When you are blessed with friendships in all communities, you realize how wonderful this country is. Our differences become a matter for celebration and not division. The glue that holds this country together is not our leaders but you, the ordinary, decent God-fearing folk of all ethnic communities and faiths. Your compacts with each other every day make the connections and ties that unite us. Please go on doing that. For I have very little hope that our politicians will do likewise.


Anonymous said...

I like the chief’s (Ratu Joni) dig at the end at the politicians. He’s a man with rank, education and religion (Christianity). A man for all peoples. And for our time perhaps. I think his time will come.

However the ball is in the court of the religious leaders. And since Christianity is the predominant religion then it is the Christians decision that will amount to much. And as Methodists are the biggest group of Christians then it is they who need to get it right for the sake of all others. More rests on the church president’s head than he may realize in my opinion.

The present noises coming through the media are promising. He is calling for Chistian state yet acknowledging the pluralistic society that Fiji is. From an article I read somewhere, he does not appear to be intimidated by the state. So things look hopeful at this point.

The only negative I see in the latest gathering of religious leaders is that its ‘in front of the cameras’ so everyone may be on best behaviour. But who knows, perhaps they have been meeting regularlay already on a less formal basis away from the cameras. Yes Babasiga, a dialogue. To fight the common enemy.

- God Is Not Always Correct

Peceli and Wendy's Blog said...

I doubt if there has been much interfaith discussion in Fiji over the years - it's something that has been avoided I think. I enjoyed the interfaith group in Geelong that I was a member of, but I did have to be careful, tactful, and hold my tongue at times because I am convinced that my 'religion' is the way to go Yet I love the music of some other faiths, e.g. Sufi, and have met some gorgeous people such as friends who are Bahai.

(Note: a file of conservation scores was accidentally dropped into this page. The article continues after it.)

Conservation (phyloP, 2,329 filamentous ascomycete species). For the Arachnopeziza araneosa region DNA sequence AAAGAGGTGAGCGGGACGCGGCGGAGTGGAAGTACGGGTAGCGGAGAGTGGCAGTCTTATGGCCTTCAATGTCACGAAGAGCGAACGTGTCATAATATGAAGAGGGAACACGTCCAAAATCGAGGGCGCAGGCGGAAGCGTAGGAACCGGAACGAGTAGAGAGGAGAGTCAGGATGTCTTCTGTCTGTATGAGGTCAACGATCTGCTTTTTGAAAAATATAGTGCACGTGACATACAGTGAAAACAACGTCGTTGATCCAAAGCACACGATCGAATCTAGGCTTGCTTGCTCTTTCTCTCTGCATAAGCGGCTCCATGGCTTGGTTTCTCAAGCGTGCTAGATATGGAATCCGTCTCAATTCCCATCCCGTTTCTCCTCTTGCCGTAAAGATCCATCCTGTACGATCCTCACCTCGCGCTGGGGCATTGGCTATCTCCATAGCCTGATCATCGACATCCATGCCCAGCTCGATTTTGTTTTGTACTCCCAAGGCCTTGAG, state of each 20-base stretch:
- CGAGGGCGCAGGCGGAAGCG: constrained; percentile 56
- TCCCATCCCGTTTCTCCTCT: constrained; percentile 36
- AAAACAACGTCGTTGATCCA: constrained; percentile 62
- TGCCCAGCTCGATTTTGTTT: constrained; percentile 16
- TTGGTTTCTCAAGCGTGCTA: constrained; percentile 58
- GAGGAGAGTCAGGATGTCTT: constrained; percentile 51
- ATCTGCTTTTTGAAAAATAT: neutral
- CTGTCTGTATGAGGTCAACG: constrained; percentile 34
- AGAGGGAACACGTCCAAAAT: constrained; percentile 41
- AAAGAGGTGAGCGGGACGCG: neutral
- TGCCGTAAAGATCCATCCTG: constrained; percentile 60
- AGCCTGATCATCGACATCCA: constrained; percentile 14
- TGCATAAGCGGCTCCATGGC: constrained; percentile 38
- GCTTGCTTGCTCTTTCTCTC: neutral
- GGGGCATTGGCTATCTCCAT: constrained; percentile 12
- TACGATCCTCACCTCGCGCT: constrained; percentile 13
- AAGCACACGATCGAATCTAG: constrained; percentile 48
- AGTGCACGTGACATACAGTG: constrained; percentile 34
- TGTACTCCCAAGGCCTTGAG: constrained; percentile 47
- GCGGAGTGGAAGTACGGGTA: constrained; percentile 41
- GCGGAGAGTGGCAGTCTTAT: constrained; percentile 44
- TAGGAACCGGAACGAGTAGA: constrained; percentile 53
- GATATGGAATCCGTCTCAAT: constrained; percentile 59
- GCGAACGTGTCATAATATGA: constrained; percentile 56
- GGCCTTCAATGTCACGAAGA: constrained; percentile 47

Anonymous said...

I think there was a dialogue of sorts following the first coup. But the events of the enusuing years give an indication of its success. So now 20 and 5 years on they get around the table again. Better luck this time hopefully.

- God Is Not Always Correct

Peceli and Wendy's Blog said...

Now I am embarrassed to have quoted Crosbie Walsh because it is clear that he kowtows to the regime; He even writes this:

The Ministry of Information paid my travel costs, five days accommodation at Holiday Inn, they provided a vehicle to take me around, and gave me the temporary use of a tape recorder and a “dongle” to avoid the hotel's high charge for internet access. Vinaka, Sharon, Sharleen, Don and the three drivers, especially Freddie.

Anonymous said...

He like everyone else interested in a brighter future for Fiji has to make his choice on what ground to make his stand. He sees it the way he does and openly discloses it. Fair enough, but his decision not to meet with certain leaders because their views were already known to him is weak. Not if he want's to retain some integrity.

- God Is Not Always Correct